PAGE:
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50 Years of the University of Bremen: History for the Public

To mark the jubilee, students in a Public History class have investigated the university’s history and are, amongst other things, posting about historical events on Twitter.

Dr. Thekla Keuck applied for a project via the jubilee fund that she has now brought to life with her students in the winter semester 2020/21: Twelve object histories have been published in calendar form – analogue and digitally. The historian has already offered several seminars on the topic of the University of Bremen’s 50-year history and new ways of passing knowledge on. This opens novel perspectives for students. The results can be seen on the “50 Jahre Uni Bremen” Twitter channel (@unibremen50) as well as under the jubilee hashtag “#UniBremen50”.

Within the History master’s degree, students have the opportunity to specialize in “public history.” The focus is very practically oriented. In order to present the university’s history effectively to the public, the historian Thekla Keuck planned a multi-semester teaching and learning project in the summer semester 2019. The aim: Introducing students to multimedia communication forms in order to pass the historical-scientific contents on to a heterogeneous public. Thekla Keuck focused on the concept of research-based learning and was interested in finding out the students’ ideas. What would they develop if they had the chance to contribute to the creation of the jubilee?

The University’s Story

“At the beginning, one of the questions was how students would like to present objects that tell the university’s story: Which type of text will they choose? What objects are they interested in? We discussed these questions together in the seminar,” explains the history lecturer. Based on material such as documents, objects, or images that the students chose from the Geosciences Collection or the University Archive for example, they prepared the history of the uni for the jubilee in both analogue and digital media forms. A calendar with twelve objects, which has been funded by the “50 Years of the University of Bremen” fund, as well as a website containing the individual calendar stories that the students worked on were created. With stories of people and events, they bring the University of Bremen’s history to life.

Writing Digital History

The first “corona semester” slightly changed the original plan that Keuck had for her multi-semester project. All of a sudden, the digital communication of history took center stage. That is how students in the “Writing University History in Times of Corona” (“Universitätsgeschichte schreiben in Zeiten von Corona”) class in the summer semester 2020 indeed became contemporary witnesses and chroniclers themselves.

Historical Tweets

In the past year, Thekla Keuck discovered the advantages of digital teaching and took part in a series of training sessions where she gained important impulses for her digital seminar concepts. “I was very inspired – in terms of digital presentations, I noticed a definite increase in the students’ quality.”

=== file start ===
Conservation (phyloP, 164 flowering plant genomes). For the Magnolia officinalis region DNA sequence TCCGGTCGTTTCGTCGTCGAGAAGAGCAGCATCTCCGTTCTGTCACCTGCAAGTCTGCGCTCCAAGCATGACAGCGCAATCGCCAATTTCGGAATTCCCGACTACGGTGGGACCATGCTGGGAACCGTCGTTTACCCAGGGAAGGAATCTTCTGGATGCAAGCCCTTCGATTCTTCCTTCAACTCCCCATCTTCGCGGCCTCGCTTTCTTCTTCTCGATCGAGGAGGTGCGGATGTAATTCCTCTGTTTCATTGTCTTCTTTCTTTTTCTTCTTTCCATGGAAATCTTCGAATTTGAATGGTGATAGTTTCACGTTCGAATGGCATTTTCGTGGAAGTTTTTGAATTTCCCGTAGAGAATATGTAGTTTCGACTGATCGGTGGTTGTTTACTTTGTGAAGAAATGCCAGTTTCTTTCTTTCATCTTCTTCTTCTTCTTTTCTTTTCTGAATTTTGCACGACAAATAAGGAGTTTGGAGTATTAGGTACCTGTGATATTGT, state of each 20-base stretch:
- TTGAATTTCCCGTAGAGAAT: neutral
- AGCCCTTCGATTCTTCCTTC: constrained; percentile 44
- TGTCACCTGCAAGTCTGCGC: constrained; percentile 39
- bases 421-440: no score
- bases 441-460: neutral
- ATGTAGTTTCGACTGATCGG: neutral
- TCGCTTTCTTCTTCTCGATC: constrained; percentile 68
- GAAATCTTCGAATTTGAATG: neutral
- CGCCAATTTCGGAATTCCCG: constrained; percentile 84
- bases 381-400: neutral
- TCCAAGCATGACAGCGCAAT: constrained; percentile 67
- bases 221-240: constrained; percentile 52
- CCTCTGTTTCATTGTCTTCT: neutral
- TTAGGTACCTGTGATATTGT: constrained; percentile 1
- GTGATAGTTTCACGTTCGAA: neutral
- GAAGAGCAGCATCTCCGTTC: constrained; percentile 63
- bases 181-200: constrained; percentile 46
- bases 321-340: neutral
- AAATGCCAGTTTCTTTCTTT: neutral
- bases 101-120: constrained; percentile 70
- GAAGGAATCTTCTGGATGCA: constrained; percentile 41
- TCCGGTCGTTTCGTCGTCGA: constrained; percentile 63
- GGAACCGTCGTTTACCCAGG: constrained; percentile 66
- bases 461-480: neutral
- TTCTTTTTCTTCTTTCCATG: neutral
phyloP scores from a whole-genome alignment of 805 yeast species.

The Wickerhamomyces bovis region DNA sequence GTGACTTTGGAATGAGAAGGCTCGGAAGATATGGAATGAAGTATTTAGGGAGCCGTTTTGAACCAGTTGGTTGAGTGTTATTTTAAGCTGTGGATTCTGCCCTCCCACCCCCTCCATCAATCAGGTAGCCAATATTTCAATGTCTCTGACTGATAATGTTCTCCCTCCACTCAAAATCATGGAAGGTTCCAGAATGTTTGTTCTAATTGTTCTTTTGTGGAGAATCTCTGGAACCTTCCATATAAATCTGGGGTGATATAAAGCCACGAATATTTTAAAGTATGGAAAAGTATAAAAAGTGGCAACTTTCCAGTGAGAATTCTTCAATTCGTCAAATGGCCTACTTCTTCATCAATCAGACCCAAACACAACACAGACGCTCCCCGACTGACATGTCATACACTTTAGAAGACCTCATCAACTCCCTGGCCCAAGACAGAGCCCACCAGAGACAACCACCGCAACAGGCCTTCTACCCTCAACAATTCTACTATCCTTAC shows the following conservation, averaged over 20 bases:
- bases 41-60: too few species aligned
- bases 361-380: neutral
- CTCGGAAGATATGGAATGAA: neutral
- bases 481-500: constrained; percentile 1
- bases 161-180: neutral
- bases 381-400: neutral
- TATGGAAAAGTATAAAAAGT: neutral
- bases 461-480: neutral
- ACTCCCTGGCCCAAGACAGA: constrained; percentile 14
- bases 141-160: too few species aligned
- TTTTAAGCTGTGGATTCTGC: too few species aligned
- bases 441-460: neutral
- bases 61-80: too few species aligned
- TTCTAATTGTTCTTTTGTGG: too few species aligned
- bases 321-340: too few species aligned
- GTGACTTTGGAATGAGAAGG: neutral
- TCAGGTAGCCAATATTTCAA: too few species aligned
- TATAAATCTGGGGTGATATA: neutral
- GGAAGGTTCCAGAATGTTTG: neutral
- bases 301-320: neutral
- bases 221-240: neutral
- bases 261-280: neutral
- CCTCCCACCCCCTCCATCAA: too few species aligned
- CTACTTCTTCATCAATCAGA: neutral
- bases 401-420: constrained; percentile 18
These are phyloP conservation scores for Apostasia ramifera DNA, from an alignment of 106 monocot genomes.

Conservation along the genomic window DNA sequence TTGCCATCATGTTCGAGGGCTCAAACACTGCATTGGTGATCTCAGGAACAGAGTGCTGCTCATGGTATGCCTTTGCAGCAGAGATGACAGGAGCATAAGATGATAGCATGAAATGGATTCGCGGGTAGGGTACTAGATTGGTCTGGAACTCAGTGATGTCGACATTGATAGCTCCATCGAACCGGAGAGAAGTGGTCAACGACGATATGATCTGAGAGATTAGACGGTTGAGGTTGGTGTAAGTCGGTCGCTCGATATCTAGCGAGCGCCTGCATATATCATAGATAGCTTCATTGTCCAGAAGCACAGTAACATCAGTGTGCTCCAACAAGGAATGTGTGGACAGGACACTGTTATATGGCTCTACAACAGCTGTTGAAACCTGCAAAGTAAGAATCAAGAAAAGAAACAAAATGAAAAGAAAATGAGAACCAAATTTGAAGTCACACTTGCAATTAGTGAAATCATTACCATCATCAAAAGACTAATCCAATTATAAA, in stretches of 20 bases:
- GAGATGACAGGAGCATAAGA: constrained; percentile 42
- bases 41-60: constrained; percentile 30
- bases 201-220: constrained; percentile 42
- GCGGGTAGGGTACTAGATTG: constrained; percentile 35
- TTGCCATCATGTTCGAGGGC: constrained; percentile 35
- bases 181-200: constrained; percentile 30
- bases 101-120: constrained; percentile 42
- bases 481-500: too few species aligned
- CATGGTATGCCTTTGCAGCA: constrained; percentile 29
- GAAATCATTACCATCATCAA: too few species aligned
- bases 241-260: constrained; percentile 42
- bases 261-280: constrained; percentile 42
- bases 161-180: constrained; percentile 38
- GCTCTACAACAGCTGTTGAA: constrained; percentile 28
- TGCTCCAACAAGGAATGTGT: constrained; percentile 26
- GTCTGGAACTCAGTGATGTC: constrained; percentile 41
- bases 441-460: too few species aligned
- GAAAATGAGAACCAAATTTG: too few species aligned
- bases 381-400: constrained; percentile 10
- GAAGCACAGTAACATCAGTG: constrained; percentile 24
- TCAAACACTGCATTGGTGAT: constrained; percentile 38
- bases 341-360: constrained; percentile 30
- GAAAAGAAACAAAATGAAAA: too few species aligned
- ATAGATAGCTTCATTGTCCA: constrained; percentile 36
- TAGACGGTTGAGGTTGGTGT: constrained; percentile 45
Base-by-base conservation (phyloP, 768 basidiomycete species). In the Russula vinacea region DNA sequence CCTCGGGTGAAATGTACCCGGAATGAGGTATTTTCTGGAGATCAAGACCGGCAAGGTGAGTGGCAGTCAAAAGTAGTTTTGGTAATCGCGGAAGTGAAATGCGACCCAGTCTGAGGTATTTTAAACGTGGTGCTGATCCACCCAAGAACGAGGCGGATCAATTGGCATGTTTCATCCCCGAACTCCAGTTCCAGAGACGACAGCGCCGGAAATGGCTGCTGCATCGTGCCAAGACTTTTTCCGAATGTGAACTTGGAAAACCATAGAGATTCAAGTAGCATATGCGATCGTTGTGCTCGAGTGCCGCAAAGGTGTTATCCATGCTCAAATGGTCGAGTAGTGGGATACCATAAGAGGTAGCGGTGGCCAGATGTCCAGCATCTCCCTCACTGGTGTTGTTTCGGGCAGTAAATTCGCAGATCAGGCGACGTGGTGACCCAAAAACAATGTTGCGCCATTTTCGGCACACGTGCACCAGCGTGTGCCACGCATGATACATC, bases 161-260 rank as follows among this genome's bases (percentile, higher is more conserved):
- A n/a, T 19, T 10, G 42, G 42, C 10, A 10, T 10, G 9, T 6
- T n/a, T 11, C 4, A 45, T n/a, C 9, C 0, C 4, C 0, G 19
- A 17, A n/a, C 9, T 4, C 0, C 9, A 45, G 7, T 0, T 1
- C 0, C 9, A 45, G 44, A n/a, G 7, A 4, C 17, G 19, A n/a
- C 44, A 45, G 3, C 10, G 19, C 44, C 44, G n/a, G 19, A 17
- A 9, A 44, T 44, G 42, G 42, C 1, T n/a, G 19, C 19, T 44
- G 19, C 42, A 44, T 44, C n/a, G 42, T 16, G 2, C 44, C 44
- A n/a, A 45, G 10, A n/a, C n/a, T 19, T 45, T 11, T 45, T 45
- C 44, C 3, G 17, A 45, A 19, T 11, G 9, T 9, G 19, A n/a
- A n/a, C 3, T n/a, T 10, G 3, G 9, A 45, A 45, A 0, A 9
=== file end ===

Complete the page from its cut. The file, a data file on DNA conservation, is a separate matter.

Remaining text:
On the “50 Jahre Uni Bremen” (@unibremen50) Twitter channel, students post object histories to mark the university jubilee.
© Universität Bremen

She realized her aim to make history tangible via social media with the winter semester 2020/21 class “Tweeting University History” (“Universitätsgeschichte twittern”). The „50 Jahre Uni Bremen“ Twitter account that was created will be maintained by the students outside of the seminar. They will regularly post their research findings over the entire course of the jubilee year. All jubilee posts can also be found under the hashtag “#UniBremen50”.

A Move Away from Term Papers and Into the Public Eye

One person who particularly profited from this seminar concept is Eva Voßhans. The 25-year old, who will complete her master’s degree this summer semester, took part in four of Thekla Keuck’s seminars. “In the summer semester 2020, we learnt very practically about the paths that historical research can take in digitalization – and became witnesses of the time thanks to the corona situation,” tells us the student who has discovered new career perspectives through the seminar. “All of this input has changed the way I work, as I now no longer only see historical sources – whether written or tactile – as ‘dusty’ things to be investigated but rather think about how I can present them. And it has opened the door for me to working in a historical agency that I previously never even knew existed.” She would like to continue to work in the field of presenting history in the public eye.

More

The individual pages of the calendar can be found on the Public History project page (in German only).

We are also be handing out ten copies of the calendar: Simply send us an email with the subject line “#UniBremen50” to socialmedia@uni-bremen.de and your name will be put in the pot. The conditions of participation can be found here (in Germoan only).

More info on the jubilee and other projects is available on the “50 Years of the University of Bremen” website.

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